Engaging students through online video homework assignments: A case study in a large‐enrollment ecology and evolution course.

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    • Abstract:
      Online educational videos have the potential to enhance undergraduate biology learning, for example by showcasing contemporary scientific research and providing content coverage. Here, we describe the integration of nine videos into a large‐enrollment (n = 356) introductory evolution and ecology course via weekly homework assignments. We predicted that videos that feature research stories from contemporary scientists could reinforce topics introduced in lecture and provide students with novel insights into the nature of scientific research. Using qualitative analysis of open‐ended written feedback from the students on each video assigned throughout the term (n = 133–229 responses per video) and on end‐of‐quarter evaluations (n = 243), we identified common categories of student perspectives. All videos received more positive than negative comments and all videos received comments indicating that students found them intellectually and emotionally stimulating, accessible, and relevant to course content. Additionally, all videos also received comments indicating some students found them intellectually unstimulating, though these comments were generally far less numerous than positive comments. Students responded positively to videos that incorporated at least one of the following: documentary‐style filming, very clear links to course content (especially hands‐on activities completed by the students), relevance to recent world events, clarity on difficult topics, and/or charismatic narrators or species. We discuss opportunities and challenges for the use of online educational videos in teaching ecology and evolution, and we provide guidelines instructors can use to integrate them into their courses. [ABSTRACT FROM AUTHOR]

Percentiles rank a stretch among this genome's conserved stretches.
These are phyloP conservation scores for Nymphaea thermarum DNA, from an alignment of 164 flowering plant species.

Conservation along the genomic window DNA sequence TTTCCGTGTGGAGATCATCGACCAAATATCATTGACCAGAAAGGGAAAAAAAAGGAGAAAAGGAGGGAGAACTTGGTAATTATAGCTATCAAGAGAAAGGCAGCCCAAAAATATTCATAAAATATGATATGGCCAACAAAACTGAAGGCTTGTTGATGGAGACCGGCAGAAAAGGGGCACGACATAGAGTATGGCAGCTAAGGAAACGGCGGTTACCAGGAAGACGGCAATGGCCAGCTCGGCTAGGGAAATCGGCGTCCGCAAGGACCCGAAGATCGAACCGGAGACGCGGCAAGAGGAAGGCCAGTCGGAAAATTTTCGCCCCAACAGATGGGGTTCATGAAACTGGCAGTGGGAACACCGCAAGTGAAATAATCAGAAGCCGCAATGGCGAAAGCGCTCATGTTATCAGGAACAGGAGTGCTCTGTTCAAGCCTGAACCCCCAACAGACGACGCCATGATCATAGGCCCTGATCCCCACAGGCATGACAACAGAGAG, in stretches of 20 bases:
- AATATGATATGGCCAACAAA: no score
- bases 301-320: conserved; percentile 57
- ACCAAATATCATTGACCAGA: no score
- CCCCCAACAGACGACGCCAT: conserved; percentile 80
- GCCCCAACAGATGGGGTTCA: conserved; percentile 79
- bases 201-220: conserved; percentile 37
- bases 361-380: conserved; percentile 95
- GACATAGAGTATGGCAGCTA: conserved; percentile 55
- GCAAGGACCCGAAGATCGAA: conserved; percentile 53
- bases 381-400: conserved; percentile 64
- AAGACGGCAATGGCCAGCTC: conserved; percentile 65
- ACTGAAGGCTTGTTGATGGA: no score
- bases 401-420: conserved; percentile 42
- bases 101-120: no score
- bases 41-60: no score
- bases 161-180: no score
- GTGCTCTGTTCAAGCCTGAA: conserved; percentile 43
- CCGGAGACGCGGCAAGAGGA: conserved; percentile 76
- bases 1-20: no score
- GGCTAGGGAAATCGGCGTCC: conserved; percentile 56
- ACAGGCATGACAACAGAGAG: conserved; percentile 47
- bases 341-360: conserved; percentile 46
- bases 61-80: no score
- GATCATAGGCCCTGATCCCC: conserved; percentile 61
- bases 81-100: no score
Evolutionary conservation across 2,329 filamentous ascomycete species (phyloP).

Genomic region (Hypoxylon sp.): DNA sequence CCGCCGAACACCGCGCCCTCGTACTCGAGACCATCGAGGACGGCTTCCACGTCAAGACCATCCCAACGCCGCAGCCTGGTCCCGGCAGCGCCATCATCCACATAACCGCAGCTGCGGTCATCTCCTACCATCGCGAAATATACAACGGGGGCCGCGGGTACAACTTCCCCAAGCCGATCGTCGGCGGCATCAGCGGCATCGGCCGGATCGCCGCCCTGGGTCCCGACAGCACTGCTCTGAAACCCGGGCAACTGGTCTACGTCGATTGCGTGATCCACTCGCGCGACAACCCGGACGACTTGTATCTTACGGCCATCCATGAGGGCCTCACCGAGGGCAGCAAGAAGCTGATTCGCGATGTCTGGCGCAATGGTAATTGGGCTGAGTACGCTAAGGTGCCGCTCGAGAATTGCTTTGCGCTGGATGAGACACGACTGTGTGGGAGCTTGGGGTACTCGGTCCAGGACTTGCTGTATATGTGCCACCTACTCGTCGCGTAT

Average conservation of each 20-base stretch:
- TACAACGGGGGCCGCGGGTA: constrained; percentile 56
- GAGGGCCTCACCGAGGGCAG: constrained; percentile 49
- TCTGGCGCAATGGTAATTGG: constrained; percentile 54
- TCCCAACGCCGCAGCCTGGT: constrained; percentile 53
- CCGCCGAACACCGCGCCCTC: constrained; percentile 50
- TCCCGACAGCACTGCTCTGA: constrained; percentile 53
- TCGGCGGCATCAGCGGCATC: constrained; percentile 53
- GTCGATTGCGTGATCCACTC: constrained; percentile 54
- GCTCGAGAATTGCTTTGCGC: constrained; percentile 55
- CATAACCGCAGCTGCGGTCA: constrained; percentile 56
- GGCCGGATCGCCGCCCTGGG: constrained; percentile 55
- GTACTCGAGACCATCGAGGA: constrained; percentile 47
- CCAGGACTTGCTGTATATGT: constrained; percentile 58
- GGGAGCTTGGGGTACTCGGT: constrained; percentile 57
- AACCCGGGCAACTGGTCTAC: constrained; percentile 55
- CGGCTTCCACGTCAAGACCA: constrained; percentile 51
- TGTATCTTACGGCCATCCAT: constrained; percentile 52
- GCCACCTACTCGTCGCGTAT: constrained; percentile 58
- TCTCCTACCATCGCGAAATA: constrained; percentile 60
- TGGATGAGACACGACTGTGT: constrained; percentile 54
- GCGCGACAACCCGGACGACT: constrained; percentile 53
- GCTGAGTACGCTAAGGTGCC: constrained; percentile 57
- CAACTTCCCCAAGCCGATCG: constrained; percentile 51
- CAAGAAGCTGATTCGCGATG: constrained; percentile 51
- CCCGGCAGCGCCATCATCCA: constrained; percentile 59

• Abstract:
      Copyright of Ecology & Evolution (20457758) is the property of Wiley-Blackwell and its content may not be copied or emailed to multiple sites or posted to a listserv without the copyright holder's express written permission. However, users may print, download, or email articles for individual use. This abstract may be abridged. No warranty is given about the accuracy of the copy. Users should refer to the original published version of the material for the full abstract. (Copyright applies to all Abstracts.)